Letters to the Editor


POSTED: Friday, June 12, 2009

Furlough flailing grows tiresome

Signe Godfrey of a professional employment placement agency is correct in her letter regarding how many of us now unemployed in the private sector wish we had a state job (”;Furloughs help to preserve jobs,”; Star-Bulletin, June 8). How much better to lose three days' furlough a month than your entire job!

It is tiresome to hear the whining complaints from people who think they will have to wait 45 minutes instead of the usual 15, due to employee furloughs in state agencies. Everything has slowed down anyway, so what's the difference in businesses, licenses, etc., being obtained at a longer wait for service? Most of the complaints are from idle folks who sit home and don't have to punch a time clock.

The governor should take a much larger cut in her 35 percent raise, along with all the legislators who enjoy a lot more than the rest of unemployed people. Just try to remember all this at the polls next time you vote!

Hazel Yamada


It's time to fill in the pool and move on already

To paraphrase Henry II: “;Who will rid me of this Natatorium?”;

Don't misunderstand. I'm 100 percent behind any private initiative to fund the Waikiki Natatorium's restoration and maintenance. But where are the offers? Friends of the Natatorium, Oahu Veterans Center, Kapiolani Park Preservation Society and Historic Hawaii Foundation all seem eager only to throw our dwindling tax dollars at this largest and whitest of white elephants.

Be realistic. What sane banker would loan a single dollar toward restoring a salt water pool on a beach, a pool whose design proved terminally flawed, a pool that has seen many more inactive years than active ones. And yet, we taxpayers are being asked to underwrite such a project.

As a fitting memorial to our brave World War I veterans, I'd fill in the pool and create in its place a gate ball lawn for our senior citizens to enjoy, or a volleyball court, or some other venue that would invite public use.

And somewhere on the site, I would install a pedestal and plaque perhaps bearing Laurence Binyon's poignant words from the same war: “;At the going down of the sun, and in the morning, we will remember them.”;

Lt. Col. Gary Meyers (USMC retired)


Obama insurance plan hurts those who need it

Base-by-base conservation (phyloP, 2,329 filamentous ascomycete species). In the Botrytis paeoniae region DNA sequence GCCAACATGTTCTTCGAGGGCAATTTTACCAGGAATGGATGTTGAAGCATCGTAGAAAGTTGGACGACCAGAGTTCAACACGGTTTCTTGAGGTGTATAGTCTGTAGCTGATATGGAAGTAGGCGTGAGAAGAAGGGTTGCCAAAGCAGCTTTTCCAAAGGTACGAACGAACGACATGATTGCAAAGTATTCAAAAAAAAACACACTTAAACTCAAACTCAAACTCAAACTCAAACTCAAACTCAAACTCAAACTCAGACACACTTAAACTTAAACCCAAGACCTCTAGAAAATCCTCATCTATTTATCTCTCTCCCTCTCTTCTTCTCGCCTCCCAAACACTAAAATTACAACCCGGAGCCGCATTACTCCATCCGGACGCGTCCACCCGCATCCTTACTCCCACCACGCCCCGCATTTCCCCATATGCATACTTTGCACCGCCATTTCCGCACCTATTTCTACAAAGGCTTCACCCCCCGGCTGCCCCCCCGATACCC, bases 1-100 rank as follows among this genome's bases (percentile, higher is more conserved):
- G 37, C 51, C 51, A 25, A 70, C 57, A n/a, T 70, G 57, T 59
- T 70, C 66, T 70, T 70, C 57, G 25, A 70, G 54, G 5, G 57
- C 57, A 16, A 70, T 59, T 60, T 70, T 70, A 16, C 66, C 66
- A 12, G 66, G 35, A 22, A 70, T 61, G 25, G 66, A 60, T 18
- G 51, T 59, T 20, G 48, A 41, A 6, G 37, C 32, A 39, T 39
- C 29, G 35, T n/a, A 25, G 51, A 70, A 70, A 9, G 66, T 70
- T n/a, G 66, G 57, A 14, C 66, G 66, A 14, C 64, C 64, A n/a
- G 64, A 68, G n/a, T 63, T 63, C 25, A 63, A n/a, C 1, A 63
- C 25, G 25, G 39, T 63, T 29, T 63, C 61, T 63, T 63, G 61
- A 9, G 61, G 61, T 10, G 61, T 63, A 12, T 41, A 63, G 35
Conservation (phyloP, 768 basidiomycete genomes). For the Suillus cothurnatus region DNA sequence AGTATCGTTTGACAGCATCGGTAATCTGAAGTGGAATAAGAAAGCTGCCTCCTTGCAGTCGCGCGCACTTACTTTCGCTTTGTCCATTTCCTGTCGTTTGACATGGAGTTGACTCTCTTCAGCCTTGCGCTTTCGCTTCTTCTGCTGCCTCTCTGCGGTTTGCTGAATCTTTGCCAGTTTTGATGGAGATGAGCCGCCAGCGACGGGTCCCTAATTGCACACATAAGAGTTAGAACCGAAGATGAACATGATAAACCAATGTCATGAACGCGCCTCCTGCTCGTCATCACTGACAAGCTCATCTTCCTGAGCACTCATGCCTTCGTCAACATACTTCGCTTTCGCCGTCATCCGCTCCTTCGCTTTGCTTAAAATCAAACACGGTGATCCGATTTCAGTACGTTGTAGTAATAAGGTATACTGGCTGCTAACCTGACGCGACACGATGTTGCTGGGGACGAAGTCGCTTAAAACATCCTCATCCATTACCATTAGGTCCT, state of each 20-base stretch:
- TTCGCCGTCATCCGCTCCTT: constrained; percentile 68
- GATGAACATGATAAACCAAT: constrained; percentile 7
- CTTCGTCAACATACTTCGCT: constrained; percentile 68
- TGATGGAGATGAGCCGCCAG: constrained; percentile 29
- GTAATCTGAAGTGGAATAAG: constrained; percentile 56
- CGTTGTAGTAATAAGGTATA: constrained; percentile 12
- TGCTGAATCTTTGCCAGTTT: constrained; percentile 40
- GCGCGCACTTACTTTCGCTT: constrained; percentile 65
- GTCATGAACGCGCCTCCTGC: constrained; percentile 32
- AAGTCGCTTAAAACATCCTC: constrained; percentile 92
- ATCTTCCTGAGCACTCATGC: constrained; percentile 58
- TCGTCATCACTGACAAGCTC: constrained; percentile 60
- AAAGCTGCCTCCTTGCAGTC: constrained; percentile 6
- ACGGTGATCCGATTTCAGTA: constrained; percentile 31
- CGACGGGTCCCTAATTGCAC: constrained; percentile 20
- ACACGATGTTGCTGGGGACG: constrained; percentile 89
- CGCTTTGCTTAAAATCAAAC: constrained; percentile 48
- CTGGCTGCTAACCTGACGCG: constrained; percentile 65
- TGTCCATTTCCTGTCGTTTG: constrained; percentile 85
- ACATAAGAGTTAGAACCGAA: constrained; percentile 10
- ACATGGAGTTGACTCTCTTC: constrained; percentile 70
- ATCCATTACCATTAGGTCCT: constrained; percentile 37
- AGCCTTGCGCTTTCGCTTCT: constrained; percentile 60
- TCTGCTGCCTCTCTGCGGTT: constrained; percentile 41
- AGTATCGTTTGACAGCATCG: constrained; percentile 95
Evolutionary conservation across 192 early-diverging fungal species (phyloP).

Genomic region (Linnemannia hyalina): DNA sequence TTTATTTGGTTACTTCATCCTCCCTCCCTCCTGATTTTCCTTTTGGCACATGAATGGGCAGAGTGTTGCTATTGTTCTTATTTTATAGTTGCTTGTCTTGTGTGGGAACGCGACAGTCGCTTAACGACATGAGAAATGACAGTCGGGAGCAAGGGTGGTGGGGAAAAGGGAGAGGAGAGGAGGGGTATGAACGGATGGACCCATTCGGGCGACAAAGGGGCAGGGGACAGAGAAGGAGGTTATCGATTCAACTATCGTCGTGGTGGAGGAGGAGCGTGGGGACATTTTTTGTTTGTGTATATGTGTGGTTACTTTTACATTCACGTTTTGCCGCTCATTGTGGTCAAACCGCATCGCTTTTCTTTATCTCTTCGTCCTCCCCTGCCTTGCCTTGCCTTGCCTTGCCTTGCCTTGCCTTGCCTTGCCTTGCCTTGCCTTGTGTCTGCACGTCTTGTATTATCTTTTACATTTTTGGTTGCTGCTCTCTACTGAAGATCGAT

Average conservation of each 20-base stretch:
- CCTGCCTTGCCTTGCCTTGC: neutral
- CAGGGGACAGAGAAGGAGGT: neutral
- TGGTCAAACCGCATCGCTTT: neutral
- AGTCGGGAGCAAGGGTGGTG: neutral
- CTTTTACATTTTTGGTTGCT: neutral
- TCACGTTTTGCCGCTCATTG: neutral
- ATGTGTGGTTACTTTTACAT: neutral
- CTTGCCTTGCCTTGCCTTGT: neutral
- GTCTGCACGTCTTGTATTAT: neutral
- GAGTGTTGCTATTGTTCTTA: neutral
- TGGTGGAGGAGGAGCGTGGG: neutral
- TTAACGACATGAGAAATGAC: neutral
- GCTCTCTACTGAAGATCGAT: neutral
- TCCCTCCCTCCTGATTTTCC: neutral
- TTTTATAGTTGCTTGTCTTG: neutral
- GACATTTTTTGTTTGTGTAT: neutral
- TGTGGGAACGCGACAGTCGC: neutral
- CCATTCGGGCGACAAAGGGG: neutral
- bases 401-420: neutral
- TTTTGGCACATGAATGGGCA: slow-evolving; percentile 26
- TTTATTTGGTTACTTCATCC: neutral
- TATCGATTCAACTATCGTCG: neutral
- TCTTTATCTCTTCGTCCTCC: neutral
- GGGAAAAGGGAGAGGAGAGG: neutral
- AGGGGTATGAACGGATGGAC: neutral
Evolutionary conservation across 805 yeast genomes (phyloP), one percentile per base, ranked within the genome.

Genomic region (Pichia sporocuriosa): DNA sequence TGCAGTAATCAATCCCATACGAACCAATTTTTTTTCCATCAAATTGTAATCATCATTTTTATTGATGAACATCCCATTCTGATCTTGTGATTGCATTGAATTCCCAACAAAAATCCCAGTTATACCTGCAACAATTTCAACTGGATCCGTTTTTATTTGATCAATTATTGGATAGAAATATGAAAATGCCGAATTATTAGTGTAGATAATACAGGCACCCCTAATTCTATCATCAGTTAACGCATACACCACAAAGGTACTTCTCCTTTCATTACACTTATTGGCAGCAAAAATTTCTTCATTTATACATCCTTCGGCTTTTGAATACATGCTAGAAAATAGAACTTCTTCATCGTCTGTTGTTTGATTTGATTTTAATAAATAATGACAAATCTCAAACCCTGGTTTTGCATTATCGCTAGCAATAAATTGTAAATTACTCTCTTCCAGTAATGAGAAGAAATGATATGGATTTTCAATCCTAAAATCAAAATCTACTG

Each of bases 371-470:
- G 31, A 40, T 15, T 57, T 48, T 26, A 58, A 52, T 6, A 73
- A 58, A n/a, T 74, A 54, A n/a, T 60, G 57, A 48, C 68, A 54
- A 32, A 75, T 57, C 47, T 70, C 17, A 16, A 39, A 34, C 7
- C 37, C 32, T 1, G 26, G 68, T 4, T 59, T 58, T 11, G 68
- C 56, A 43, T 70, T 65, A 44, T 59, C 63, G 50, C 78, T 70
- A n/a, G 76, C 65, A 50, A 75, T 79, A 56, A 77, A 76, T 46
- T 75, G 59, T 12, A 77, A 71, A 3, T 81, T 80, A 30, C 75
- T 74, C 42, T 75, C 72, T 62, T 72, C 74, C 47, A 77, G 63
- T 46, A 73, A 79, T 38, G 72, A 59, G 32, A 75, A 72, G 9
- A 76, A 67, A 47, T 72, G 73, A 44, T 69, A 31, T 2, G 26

Legislation to provide universal health insurance being drafted by the majority Democrats in Congress and endorsed by President Obama includes reducing medical benefits to recipients of Medicare and Medicaid. To reduce medical benefits to the elderly and poor, vulnerable populations because of age or poverty requiring substantial medical care, is unconscionable!

This same legislation includes taxing individuals and families for the contribution for health insurance made by employers. Obama has also endorsed this proposal in spite of his strong opposition to the idea during the campaign. To substantially increase taxes on individuals and families at a time during this severe recession when people are struggling to make ends meet and are facing wage cuts will only serve to further deepen the recession and thwart economic recovery.

Peter Bianchi


Duke Bainum's service will be remembered

A tragic event for Honolulu: Duke Bainum, councilman and medical doctor, has died. Bainum was a great asset to Honolulu and his untimely death will sadden many.

A renowned physician, he deeply cared about the health of Hawaii's residents. He so deeply cared about Honolulu that he gave up his medical practice to enter politics.

Hopefully Bainum's successor will follow closely in his footsteps. Rest in peace, Duke Bainum.

Isaiah Lee Chong

Ewa Beach

Many using Internet fail to stop and think

Seeing Rhonda Wong-Fernandez sentenced to one year in prison for releasing confidential medical information over the Internet (”;Woman who revealed AIDS info gets a year,”; Star-Bulletin, June 10) makes me stop to think about the many ways this electronic age has changed the face of our community.

Our lives are no longer ours to live in private. Identity theft starts off by ruining one's credit rating, and for the victim means an endless road of proving another person's deceit. This isn't the “;Big Brother”; that George Orwell wrote about. This is your next-door neighbor. It's the guy in the next cubby at work. It's the teller at your bank or, in the aforementioned case, it's the medical worker at your clinic.

Recently, I've been reading the comments at the end of the online newspaper stories. Some are interesting, pertinent comments. Many are scathing, cruel commentary. Is there a need to provide a platform for these anonymous notes?

More than anything, there is a false sense of security we all feel as we hide behind what we perceive to be the anonymity of the electronic connection. We need to remember that what goes around comes around and when it does, it usually jumps up and bites you in the behind.

Carol T. Chun





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